Lecture 15: Advanced Topics in Material Modeling (43)

So animal fur has a wider medulla, which allows for more light to scatter. This creates a more matte, fluffy, and textured appearance to the hair. We can also see from the image, that increasing the medulla size makes the hair look lighter and you can see way more light bouncing off the face and not getting absorbed. This lecture has also made me wonder how we can model different textures of hair based on the shape of the hair shaft. Since hair's texture (straight, wavy, curly, etc.) is dependent on the shape of the hair shaft, do we render hair with this knowledge to model the appearance and movement of curls, etc.? How does that work?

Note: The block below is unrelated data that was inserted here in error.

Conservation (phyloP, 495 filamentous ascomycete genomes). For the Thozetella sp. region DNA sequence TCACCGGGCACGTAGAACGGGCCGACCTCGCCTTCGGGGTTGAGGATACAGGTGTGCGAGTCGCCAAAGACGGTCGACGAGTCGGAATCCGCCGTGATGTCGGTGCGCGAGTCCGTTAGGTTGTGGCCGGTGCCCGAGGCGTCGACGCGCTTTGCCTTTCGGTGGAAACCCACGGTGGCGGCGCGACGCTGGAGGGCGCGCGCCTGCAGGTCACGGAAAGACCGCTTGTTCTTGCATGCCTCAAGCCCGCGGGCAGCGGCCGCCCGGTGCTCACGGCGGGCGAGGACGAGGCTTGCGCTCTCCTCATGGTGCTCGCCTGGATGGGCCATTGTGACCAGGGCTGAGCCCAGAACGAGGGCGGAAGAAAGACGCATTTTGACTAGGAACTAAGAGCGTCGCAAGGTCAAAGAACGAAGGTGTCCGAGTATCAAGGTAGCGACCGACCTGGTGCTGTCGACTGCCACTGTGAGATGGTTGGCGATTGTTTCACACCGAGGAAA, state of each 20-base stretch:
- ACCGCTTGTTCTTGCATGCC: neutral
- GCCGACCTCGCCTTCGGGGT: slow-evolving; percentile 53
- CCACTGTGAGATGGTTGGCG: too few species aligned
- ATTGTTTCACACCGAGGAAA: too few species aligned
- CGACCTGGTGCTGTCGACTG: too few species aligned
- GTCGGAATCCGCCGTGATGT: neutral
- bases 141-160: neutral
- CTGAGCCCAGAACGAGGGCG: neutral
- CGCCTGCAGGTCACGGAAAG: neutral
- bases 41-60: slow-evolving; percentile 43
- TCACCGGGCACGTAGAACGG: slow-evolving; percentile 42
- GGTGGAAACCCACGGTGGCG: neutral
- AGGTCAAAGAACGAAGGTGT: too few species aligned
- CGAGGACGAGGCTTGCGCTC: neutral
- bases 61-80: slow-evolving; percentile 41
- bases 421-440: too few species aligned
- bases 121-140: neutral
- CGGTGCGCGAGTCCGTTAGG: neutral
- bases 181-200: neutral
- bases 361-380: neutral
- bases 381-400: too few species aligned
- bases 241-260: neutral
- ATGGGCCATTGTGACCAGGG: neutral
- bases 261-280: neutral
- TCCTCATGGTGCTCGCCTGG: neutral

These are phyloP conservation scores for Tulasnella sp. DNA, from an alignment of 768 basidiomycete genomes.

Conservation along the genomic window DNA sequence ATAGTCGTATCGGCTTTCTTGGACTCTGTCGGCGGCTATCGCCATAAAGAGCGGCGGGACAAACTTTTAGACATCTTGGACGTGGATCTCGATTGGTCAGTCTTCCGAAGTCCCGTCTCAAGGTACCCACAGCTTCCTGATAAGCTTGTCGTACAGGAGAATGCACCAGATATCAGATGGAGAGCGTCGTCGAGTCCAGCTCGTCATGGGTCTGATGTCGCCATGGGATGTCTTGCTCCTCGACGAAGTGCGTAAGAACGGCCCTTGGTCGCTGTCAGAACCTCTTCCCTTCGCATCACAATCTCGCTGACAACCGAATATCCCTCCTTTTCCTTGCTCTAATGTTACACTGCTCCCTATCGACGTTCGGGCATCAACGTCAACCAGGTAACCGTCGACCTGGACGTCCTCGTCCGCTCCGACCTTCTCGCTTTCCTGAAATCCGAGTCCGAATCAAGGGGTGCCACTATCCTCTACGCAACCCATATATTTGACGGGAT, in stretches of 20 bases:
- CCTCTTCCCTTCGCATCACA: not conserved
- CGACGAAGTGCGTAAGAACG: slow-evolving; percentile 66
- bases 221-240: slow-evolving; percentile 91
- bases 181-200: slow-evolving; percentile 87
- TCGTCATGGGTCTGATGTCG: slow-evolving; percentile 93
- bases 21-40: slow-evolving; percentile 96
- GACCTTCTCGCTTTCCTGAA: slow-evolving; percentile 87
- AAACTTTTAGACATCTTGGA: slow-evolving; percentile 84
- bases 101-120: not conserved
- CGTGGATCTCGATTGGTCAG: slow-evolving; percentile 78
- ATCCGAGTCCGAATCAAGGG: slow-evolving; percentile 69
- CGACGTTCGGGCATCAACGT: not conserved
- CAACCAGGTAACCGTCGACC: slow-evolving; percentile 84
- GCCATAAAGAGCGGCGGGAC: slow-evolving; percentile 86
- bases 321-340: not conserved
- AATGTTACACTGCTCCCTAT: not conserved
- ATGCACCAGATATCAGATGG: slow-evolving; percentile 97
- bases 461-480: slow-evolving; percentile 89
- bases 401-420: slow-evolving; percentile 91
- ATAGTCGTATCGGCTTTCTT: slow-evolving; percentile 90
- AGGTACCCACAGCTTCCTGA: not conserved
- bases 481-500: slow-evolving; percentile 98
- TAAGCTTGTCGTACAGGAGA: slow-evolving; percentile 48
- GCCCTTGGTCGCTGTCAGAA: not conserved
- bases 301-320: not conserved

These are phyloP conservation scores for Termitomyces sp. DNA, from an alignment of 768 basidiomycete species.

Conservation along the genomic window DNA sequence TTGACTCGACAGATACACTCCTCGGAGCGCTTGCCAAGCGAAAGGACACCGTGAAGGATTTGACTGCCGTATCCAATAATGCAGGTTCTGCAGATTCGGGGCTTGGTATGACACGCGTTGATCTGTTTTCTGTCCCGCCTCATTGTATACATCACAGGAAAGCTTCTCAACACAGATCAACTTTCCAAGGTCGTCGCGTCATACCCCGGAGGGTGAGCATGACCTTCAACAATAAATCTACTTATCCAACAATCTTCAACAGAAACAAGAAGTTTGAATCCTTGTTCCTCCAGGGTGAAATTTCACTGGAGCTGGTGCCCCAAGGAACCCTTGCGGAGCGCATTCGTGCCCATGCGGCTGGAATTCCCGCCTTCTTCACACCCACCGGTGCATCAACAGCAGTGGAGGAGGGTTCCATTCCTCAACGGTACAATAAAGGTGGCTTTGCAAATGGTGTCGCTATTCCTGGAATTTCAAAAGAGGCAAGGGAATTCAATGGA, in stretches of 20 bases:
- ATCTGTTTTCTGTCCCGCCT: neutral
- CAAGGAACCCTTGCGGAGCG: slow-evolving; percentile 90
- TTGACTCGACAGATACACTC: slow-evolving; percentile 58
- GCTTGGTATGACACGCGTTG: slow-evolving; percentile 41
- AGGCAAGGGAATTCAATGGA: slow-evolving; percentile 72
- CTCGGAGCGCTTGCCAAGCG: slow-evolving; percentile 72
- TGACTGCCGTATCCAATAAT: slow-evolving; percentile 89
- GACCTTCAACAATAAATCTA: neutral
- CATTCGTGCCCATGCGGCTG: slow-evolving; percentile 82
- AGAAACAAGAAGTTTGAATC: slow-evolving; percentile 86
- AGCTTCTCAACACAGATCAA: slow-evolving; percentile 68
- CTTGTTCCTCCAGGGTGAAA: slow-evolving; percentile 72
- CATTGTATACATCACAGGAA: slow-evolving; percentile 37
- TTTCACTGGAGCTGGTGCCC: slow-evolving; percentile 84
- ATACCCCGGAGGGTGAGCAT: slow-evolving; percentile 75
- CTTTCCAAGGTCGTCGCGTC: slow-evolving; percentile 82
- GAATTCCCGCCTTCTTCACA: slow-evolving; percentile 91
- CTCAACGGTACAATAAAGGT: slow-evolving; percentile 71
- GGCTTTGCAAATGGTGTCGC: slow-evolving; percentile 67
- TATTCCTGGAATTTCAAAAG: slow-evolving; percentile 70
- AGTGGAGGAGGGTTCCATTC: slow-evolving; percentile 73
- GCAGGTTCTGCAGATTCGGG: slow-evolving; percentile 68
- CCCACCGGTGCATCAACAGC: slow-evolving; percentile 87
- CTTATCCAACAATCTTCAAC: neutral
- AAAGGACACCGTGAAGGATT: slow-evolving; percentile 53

We can see clearly that the fur of this cat lights up from the left to the right. The color of its fur changes and the bright part becomes brighter. However, I don't understand why the cat's eyes don't change. Is it because the change of medulla size impacts different materials differently?

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